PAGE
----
Trieste, a small masterpiece looking over the Adriatic Sea, hides many surprises among its characteristic streets and squares: Let’s discover together its best 5 ancient cafés!
The administrative center of the Friuli Venezia Giulia region is mostly known for its fascinating squares and architecture, and for the Bora, the typical cold wind that tests citizens and tourists in winter. But the region’s most important harbor hides something more. Trieste is “the city of coffee”: it’s not just a drink, but a piece of the city’s soul, seen the impressive amount of cafés that the citizens of Trieste built in honor of these beans.
During the years, Trieste’s people made up their own language to describe every kinds of coffee they can have at a bar. Not even other Italians can understand them! For example, the espresso is called “nero” and the coffee with milk, “macchiato” in the other parts of Italy, here is called “capo”.
The cafés of Trieste played an important role in the circulation of culture and critical thinking in the old Hapsburg city. For many years, Trieste’s brightest minds decided to meet in the cafés spread over the old city’s streets rather than the middle-class homes. These are the city’s 5 most famous historical cafés.
1. Caffè Tommaseo
Trieste’s most ancient café was built in 1825. Founded by Tommaso Marcato, from Padua, was renamed after the Dalmatian patriot Tommaseo, after the annexation to the Kingdom of Italy in 1918. From Stendhal to Saba and Svevo, the café was and still is one of the liveliest cultural meeting point for many national and international intellectuals. Today it has the recognition of being one of Italy’s historical places and it widened the range of its products: it added the Bischoff wine-house’s trademark, one of Trieste’s historical places.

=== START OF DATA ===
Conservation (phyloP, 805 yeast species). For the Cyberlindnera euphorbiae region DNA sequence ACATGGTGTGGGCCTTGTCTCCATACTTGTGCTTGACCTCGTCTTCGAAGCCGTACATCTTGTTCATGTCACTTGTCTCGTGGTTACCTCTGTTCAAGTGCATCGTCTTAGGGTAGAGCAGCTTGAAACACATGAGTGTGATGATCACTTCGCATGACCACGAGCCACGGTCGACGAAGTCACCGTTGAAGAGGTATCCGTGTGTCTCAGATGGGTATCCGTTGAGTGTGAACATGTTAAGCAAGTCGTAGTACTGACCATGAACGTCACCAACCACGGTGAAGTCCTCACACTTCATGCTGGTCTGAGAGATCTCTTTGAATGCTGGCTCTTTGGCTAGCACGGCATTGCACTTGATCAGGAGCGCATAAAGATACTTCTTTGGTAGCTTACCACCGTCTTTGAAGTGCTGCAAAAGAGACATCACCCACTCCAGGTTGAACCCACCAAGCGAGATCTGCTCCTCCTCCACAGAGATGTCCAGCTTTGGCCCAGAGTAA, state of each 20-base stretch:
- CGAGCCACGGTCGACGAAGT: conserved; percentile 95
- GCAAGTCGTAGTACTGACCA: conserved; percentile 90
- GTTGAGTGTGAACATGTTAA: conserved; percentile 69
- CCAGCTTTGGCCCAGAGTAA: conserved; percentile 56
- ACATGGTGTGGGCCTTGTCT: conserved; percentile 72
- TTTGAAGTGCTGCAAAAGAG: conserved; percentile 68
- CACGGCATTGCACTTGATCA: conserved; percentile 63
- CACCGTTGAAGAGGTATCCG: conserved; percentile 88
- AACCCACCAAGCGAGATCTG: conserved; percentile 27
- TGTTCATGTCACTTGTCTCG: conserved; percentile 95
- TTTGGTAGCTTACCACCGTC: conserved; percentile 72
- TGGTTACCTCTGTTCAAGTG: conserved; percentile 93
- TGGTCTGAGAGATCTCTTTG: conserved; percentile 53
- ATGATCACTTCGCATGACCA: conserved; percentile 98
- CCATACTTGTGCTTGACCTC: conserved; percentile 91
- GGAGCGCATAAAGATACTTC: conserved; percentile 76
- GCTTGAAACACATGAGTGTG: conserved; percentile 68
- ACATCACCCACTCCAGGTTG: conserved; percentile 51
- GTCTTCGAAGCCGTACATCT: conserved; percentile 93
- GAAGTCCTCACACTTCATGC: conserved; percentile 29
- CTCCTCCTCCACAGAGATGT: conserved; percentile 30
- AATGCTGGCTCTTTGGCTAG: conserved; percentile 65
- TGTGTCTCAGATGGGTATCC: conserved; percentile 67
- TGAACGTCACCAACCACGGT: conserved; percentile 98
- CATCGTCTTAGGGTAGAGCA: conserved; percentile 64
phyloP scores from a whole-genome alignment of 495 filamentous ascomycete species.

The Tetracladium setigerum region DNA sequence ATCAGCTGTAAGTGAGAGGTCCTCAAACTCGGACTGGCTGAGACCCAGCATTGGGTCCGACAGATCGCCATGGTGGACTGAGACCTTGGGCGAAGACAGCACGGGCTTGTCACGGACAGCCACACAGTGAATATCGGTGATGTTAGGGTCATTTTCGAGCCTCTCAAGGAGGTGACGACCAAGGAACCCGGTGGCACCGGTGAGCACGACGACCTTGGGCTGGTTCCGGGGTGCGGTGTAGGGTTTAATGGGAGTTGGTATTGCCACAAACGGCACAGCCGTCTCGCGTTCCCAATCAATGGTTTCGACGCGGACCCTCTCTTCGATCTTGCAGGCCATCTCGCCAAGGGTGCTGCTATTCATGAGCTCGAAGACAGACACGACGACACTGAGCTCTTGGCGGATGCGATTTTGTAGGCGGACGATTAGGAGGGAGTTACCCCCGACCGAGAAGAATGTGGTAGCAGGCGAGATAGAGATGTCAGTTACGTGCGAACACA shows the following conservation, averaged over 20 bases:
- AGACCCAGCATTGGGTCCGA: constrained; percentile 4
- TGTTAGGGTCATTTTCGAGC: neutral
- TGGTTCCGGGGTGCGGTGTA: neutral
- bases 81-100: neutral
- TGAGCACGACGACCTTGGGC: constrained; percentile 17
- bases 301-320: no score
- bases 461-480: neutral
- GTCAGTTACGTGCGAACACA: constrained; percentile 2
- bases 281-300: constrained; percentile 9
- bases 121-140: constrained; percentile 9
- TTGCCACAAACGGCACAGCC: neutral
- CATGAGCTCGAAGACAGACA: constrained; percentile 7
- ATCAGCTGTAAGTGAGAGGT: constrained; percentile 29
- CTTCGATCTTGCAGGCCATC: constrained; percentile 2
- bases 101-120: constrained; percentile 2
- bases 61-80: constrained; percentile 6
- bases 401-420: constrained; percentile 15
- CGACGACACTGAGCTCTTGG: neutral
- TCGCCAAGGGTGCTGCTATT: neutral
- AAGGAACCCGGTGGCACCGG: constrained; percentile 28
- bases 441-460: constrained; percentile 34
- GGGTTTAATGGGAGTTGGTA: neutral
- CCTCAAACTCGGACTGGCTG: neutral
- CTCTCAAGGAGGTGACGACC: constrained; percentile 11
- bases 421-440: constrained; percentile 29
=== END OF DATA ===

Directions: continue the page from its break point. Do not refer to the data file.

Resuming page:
Address: Piazza Tommaseo 4 / c, Trieste.
2. Caffè Torinese
Opened in 1915, the rooms of the café were finely decorated by Debelli, an artist who had already decorated the interior of two transatlantic ships at the begging of the century. Included in the list of Italy’s historical places, it received the plaque that certifies the authenticity of the interior furniture. Even though it was renovated in 2009, the café still preserves the original furniture, especially the valuable Art Nouveau style counter. The last management change gave to the café “Torinese” a younger atmosphere, respecting its history.
Address: Corso Italia 2, Trieste.
3. Pasticceria Pirona
The bakery “Pirona” started its activity at the beginning of last century, in an Art Nouveau style place that still preserves the original furniture and atmosphere. Since 1991, it is enlisted as one of Italy’s Historical Places. Thanks to its delicacies, it became almost immediately a reference point for many intellectuals and writers who lived and loved Trieste: among others, James Joyce, who lived close to the bakery, Umberto Saba and Italo Svevo.
Address: Largo della Barriera Vecchia, 12
4. Caffè Stella Polare
Since its opening in 1865, this café has preserved a look similar to the Viennese cafés, characterized by large mirrors and decorated with plasters and stuccos. The mirrors of the café’s small room are still the original ones. The café “Stella Polare” well represented, during the years, the cosmopolitan atmosphere of a port city such as Trieste. Appreciated by the German community, visited by many international and national intellectuals such as Saba, during WWII it became an Anglo-American ballroom.
Address: Via Dante Alighieri, 14, Trieste
5. Caffè San Marco
The story of this stunning café was quite troubled. Founded in 1914, the Ancient Café “San Marco” became immediately the meeting point for young irredentists (Italian patriots who wanted to be independent from the Austro-Hungarian Empire). The following year, some Austro-Hungarian soldiers devastated the café and imposed its closure. Luckily, the valuable furniture was carefully renovated thanks to the General Associations’ work, which, after WWII ensured its reopening. Today, the café lives again as a bar, a restaurant and a bookshop.
Address: via Battisti, 18 Trieste
Cover photo: Square “Unità d’Italia” and the café “degli Specchi”, Trieste on Wikimedia Commons